A wonderfully warm My Book Corner welcome to Emily Dodd. Emily is a writer, science communicator and educator based in Edinburgh. She’s a screenwriter for CBeebies Nina and The Neurons, writes picture books for children age 3-6 years AND nonfiction science books for adults and children.
Tell us about you in 25 words or less.
I write science nonfiction books, story books and television for children. And sometimes I write for museums or for the radio. I love science and nature.
Crime Squirrel Investigators, your latest picture book, has just been released. How did it come to be?
I met the publisher, Alan Windrum from Little Door Books in the Yurt at Edinburgh International Book Festival a couple of years ago. And he asked me if there was anything I wanted to write that’s a bit different or quirky, something I can’t do with anyone else. I pitched the Naughty Nut Thief to him and he said yes!
Where is your favourite place to create?
I love being outside, the Cairngorms and the Isle of Skye are favourite places of mine. If I can have time somewhere beautiful it helps me to write. But often I just need to get on with it wherever I am.
What’s on your TBR pile at the moment?
Ink by Alice Broadway, Eleanor Oliphant Is Completely Fine by Gail Honeyman. I’m currently reading ‘The Way of the Warrior’ by Erwin Mcmanus.
What’s your worst habit?
Putting two and two together and making five – I sometimes jump to conclusions or catastrohise – but that kind of imagination is useful for writing stories. I sometimes get really excited and then interrupt during a conversation – and feel bad afterwards.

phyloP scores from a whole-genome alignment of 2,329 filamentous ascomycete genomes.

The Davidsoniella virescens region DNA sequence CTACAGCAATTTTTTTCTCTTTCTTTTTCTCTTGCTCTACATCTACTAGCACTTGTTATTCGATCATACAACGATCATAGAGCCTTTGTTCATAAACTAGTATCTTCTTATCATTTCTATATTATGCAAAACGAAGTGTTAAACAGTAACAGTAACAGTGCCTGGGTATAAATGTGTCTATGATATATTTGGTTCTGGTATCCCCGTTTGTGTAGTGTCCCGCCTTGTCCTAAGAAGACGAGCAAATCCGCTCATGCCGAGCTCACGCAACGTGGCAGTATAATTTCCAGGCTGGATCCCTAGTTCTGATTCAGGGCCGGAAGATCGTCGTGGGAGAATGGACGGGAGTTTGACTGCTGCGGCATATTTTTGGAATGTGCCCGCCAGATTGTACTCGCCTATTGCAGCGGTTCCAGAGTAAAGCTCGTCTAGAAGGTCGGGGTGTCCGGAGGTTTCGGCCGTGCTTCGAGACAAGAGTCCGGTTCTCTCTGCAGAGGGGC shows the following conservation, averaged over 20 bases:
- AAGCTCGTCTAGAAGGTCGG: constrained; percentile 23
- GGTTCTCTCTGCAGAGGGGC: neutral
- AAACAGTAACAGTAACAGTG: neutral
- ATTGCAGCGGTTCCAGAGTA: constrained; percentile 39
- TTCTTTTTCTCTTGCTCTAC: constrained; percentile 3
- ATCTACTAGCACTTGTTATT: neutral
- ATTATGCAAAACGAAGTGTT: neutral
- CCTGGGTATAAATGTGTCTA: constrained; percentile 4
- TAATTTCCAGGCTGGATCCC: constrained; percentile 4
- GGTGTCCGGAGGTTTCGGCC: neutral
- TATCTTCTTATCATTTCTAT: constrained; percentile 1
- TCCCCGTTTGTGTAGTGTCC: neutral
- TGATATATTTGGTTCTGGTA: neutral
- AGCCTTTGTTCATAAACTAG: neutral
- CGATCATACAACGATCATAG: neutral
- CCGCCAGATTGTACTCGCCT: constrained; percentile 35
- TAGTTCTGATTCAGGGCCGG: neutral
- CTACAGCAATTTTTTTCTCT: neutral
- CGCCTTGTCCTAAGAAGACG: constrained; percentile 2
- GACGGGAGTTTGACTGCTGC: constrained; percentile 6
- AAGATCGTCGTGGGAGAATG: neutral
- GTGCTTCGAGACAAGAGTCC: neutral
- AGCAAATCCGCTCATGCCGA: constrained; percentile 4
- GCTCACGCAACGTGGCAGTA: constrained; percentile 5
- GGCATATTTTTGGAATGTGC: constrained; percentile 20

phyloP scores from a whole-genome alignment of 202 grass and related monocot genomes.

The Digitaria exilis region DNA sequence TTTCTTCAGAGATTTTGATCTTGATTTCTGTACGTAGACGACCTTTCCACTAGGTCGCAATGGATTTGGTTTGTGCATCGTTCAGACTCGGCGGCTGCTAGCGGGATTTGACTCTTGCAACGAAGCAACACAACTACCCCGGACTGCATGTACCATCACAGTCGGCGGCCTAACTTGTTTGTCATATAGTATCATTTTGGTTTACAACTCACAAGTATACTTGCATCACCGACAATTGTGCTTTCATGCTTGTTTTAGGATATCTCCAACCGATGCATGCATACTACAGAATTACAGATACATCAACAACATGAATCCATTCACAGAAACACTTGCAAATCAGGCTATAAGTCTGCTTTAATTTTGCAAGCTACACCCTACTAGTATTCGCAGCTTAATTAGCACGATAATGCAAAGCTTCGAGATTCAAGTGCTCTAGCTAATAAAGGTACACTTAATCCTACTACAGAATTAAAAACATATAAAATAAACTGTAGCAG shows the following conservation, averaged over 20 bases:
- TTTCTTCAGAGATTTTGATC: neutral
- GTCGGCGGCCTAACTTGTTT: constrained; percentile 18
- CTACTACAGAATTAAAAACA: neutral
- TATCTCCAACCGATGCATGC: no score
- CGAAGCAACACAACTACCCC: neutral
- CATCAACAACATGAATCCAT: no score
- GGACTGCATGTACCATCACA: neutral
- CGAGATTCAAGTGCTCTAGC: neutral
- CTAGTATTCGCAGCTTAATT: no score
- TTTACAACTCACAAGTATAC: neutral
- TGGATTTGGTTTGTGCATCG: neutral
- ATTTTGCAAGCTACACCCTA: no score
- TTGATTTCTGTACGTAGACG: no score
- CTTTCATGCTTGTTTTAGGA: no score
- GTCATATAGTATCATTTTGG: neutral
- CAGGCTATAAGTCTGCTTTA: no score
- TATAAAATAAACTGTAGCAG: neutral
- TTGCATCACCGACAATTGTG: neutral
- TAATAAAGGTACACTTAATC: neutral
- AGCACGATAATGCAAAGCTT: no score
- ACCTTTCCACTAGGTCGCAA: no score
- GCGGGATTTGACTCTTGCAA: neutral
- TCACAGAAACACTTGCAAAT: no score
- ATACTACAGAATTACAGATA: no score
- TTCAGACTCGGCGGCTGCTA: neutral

The strangest question you’ve even been asked?
I get lots of strange questions during school visits. And some brilliant ones. Probably last year at Edinburgh International Book Festival I was doing a new event called ‘Powerful Forces’ based on books I’d written on Volcanoes and Tsunamis. I was asked “What’s your favorite natural disaster?”. I didn’t want to say – the one where everybody died!
Your favourite word?
I like feòrag, the Scottish Gaelic word for squirrel! It’s pronounced ‘feeyourack’. I’m learning Gaelic and that was one of the first words I learned. I like the way it sounds, squirrely!
You also write nonfiction picture books, is your writing process different compared to fiction?
Yes it’s different. With non-fiction I’m trying to explain something complicated in a simple way for a particular age using words and pictures. I have to come up with the design briefs for diagrams and photos too. Whereas with fiction, I still have to think visually but it’s how to tell a good story over 12 double page spreads. It’s about making every page a mini cliff hanger. Having a beginning, middle and end. Having a low point, character journeys and a resolve. They’re similar in that they’re both a puzzle I try to solve!
What are your top tips for budding children’s picture book creators?
Read lots of picture books – think about what works and why and what doesn’t work and why. When you write the text, fit it into 12 spreads. Make every word count. Think visually so what might the images be for each spread – you don’t want them all to be the same – so a book set in the sea won’t have every page with fish and water – that would get boring. So have a think about how the action in the book will visually come to life.
Can you give us a glimpse / hint at your current WIP? (I can bribe you with cake!)
Haha! There’s some TV stuff hopefully on the way. I can’t say anymore about that. And a book about dogs.
Just for fun
Tea or coffee? Tea
Seaside or countryside? Countryside (but I live by the sea so it give the countryside novelty)
Paper books or e-books? Paper
Cake or chocolate? Chocolate cake – brownie’s especially!
Write or type? I’m typing now!
Poetry or prose? Poetry
Hot or cold? Hot – I live in Scotland – I want Sunshine!